SATURDAY UPDATE: Agriculture Commissioner Adam Putnam held a Saturday afternoon news conference to clarify what he called errors in the Tampa Bay Times story. Specifically he said only 365 concealed weapon permit applications were not checked by the data base in question, not the tens of thousands alluded to in the initial report.
Putnam said once they learned that an employee had not done the checks, the department reviewed the 365 applications in question.
Watch Putnam’s forceful response at today’s news conference
UPDATE: Agriculture Commissioner Adam Putnam released a statement addressing the controversy:
“To be clear, a criminal background investigation was completed on every single application. Upon discovery of this former employee’s negligence in not conducting the further review required on 365 applications, we immediately completed full background checks. on those 365 applications, which resulted in 291 revocations. The former employee was both deceitful and negligent, and we immediately launched an investigation and implemented safeguards to ensure this never happens again.”
Putnam has yet to explain why the inspector general’s report exposing the issue was hidden from the public for more than a year
ORIGINAL STORY: In what may be one of the biggest bureaucratic bungles of all-time, the Florida Department of Agriculture failed to conduct background checks for a one-year period for people applying for concealed weapons permits. A story first reported by the Tampa Bay Times places the blame on the employee responsible for conducting the background checks. The now-fired employee was apparently locked-out of the computer system that logged into the FBI’s National Instant Criminal Background Check System and she failed to resolve the problem. A state inspector general’s report uncovered the alleged incompetency.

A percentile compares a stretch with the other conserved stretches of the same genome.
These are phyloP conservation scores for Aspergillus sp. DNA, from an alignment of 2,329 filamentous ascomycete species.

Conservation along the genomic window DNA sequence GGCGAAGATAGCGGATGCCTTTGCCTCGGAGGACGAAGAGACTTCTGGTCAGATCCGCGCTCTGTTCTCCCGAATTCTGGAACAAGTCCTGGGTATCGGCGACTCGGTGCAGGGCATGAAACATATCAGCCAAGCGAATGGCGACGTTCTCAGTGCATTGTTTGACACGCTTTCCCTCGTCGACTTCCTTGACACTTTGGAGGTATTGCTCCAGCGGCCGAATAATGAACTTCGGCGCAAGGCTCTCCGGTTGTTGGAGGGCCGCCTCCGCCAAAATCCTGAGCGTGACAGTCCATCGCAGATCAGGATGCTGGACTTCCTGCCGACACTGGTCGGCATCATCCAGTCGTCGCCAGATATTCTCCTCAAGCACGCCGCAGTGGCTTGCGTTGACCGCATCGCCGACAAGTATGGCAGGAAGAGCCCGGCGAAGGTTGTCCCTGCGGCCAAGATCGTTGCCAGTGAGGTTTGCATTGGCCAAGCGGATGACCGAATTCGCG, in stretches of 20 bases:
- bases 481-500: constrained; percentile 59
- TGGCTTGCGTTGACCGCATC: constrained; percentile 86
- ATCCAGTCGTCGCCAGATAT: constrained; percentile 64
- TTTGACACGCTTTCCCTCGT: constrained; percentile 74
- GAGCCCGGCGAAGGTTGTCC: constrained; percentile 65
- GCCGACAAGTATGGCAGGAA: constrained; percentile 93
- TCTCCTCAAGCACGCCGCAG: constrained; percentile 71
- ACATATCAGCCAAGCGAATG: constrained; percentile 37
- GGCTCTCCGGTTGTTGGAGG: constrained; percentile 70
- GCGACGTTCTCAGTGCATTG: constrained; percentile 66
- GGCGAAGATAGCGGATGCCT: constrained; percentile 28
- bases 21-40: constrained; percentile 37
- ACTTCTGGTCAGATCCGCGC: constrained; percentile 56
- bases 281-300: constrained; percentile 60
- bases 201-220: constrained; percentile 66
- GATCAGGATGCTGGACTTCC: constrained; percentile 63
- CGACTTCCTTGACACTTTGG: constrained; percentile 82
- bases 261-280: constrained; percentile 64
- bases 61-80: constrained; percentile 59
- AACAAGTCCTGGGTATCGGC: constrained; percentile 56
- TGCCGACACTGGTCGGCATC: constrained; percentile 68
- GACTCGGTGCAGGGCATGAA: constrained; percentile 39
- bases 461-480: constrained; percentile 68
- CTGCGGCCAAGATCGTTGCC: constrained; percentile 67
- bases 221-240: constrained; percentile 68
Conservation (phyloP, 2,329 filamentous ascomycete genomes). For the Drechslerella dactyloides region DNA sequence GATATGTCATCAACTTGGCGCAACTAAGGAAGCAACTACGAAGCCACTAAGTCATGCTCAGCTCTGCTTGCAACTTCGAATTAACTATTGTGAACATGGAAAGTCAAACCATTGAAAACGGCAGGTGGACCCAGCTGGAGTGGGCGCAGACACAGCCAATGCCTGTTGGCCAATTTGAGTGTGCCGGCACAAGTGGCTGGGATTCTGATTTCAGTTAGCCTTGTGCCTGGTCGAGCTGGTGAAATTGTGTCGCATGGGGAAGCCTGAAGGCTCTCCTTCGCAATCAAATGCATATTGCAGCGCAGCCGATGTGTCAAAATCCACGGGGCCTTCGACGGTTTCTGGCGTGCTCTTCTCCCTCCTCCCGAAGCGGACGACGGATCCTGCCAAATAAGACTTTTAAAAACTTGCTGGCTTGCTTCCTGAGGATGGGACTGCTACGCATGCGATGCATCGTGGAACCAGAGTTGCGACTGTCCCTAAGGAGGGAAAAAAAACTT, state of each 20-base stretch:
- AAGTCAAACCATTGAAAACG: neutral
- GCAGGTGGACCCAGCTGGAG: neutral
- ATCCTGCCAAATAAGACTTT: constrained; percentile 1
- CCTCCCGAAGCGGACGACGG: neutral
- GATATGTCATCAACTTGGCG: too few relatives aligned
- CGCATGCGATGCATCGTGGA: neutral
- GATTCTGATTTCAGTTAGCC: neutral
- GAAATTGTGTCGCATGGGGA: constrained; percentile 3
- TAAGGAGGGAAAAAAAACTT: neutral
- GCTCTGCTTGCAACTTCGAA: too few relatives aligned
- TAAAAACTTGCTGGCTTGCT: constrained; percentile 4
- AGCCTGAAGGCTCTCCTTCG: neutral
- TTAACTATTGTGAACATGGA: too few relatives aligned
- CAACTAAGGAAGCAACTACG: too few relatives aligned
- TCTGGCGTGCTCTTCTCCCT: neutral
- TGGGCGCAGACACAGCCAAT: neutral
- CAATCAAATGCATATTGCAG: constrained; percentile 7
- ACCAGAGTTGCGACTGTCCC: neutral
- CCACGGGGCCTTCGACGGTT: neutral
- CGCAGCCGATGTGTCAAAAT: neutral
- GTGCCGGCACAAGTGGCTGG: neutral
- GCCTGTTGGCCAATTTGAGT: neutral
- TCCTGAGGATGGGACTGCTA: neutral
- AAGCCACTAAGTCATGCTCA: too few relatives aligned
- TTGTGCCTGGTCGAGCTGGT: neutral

From February 2016 to March 2017, concealed weapons applications were approved without the background checks, which are required by state law. The inspector general’s report concluded that permits “may have been issued to potentially ineligible individuals.” Ineligible individuals would include people convicted of drug-related crimes, undocumented immigrants, former members of the military who were dishonorably discharged and someone involuntarily committed for a mental health issue. The department did use other databases to see if an applicant had a violent criminal record.
This discovery could severly impact Agriculture Commissioner Adam Putnam’s campaign for governor. The Times story did not accuse Putnam of knowing about the failure until it was discovered in March 2017. Once discovered, the department did review every application during the 12-month period. It’s unknown how many permits were issued to people ineligible to receive one.